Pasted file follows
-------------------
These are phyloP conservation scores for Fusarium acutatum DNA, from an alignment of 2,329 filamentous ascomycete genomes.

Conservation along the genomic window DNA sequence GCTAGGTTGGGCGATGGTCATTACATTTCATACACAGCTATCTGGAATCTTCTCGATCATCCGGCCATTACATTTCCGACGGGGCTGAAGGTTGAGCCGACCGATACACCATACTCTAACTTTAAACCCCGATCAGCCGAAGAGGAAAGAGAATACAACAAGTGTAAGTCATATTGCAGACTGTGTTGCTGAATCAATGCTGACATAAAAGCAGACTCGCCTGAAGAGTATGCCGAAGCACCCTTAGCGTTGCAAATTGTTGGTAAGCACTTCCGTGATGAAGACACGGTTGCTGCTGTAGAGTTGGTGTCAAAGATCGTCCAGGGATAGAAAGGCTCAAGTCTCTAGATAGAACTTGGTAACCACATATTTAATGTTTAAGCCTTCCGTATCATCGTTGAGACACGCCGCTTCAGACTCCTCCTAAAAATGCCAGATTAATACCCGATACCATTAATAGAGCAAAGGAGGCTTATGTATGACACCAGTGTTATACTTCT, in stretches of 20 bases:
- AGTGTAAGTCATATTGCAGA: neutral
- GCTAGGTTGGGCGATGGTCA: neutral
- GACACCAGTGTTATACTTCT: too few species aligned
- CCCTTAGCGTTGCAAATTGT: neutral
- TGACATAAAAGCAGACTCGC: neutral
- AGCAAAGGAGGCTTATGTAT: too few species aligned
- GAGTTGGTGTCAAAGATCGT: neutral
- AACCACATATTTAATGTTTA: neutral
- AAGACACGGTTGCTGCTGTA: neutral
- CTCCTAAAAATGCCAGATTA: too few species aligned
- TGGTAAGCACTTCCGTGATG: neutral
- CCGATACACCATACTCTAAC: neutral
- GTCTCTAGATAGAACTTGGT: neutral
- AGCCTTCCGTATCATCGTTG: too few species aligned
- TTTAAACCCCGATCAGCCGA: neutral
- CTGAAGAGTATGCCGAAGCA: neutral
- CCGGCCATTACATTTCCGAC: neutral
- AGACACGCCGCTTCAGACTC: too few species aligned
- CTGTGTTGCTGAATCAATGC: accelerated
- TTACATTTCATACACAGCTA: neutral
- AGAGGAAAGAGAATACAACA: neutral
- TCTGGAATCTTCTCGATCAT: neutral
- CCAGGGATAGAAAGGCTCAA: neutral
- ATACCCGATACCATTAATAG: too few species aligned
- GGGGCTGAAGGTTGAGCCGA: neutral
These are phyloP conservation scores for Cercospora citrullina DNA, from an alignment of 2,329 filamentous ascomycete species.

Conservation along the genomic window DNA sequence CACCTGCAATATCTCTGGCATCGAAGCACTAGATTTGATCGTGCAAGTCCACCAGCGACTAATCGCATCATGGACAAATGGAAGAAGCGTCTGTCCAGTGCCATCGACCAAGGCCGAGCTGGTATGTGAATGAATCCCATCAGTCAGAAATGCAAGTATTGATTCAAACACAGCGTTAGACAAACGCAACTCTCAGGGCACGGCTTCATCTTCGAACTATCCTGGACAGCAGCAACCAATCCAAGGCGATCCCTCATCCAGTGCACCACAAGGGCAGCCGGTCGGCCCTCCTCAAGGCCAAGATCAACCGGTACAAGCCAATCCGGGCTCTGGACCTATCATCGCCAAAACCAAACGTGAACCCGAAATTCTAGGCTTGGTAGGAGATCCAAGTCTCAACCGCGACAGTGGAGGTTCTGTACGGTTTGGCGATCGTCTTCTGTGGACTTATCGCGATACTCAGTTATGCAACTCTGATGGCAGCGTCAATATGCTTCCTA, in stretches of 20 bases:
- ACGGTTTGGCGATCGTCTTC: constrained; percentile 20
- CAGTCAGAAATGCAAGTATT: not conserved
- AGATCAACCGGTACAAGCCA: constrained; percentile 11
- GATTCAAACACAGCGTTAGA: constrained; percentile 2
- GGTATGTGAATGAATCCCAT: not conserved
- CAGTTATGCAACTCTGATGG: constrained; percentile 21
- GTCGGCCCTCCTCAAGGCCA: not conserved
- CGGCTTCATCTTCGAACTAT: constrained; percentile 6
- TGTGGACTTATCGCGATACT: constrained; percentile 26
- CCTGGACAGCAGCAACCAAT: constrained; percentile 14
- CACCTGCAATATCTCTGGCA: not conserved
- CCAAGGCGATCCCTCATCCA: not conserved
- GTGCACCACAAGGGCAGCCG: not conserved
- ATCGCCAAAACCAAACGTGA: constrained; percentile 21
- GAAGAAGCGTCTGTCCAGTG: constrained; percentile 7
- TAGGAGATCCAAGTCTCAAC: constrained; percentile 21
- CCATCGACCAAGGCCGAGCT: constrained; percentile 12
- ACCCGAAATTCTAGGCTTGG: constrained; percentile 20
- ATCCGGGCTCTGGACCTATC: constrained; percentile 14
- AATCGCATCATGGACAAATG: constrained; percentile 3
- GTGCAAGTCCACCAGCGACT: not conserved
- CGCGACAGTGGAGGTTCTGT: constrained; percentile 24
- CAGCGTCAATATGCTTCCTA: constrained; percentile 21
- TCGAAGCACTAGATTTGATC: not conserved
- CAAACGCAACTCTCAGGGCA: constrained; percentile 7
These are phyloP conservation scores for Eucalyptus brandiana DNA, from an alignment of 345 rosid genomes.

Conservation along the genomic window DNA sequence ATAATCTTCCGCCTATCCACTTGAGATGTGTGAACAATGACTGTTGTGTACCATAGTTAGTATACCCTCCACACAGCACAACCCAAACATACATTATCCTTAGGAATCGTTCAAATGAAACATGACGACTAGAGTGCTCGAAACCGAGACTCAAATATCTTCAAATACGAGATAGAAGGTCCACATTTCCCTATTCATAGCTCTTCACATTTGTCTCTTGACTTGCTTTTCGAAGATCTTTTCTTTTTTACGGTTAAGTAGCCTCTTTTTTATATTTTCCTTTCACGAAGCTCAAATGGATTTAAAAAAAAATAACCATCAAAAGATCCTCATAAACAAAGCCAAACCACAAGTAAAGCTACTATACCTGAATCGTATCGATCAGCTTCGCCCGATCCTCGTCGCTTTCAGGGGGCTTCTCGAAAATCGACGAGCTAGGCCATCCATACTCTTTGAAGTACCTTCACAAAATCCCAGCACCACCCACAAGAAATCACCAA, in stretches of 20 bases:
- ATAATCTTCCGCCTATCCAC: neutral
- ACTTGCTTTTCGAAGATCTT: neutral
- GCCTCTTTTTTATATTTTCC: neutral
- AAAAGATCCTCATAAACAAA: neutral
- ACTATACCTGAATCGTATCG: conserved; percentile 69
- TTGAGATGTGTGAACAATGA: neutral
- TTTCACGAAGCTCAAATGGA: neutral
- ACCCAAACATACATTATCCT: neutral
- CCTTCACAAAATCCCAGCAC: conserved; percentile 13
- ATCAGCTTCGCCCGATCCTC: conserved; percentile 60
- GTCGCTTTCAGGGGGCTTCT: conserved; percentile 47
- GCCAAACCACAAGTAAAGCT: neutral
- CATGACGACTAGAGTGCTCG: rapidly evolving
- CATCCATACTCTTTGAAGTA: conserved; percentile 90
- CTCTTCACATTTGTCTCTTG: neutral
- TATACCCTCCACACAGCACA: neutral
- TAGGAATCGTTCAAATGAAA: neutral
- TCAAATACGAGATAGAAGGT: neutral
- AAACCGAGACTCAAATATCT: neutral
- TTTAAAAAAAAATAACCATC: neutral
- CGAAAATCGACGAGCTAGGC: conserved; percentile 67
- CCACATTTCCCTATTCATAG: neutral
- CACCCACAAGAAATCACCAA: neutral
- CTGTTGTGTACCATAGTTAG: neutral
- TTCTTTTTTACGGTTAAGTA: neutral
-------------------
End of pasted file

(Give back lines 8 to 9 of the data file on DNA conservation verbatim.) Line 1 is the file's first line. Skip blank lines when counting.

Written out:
- AGCAAAGGAGGCTTATGTAT: too few species aligned
- GAGTTGGTGTCAAAGATCGT: neutral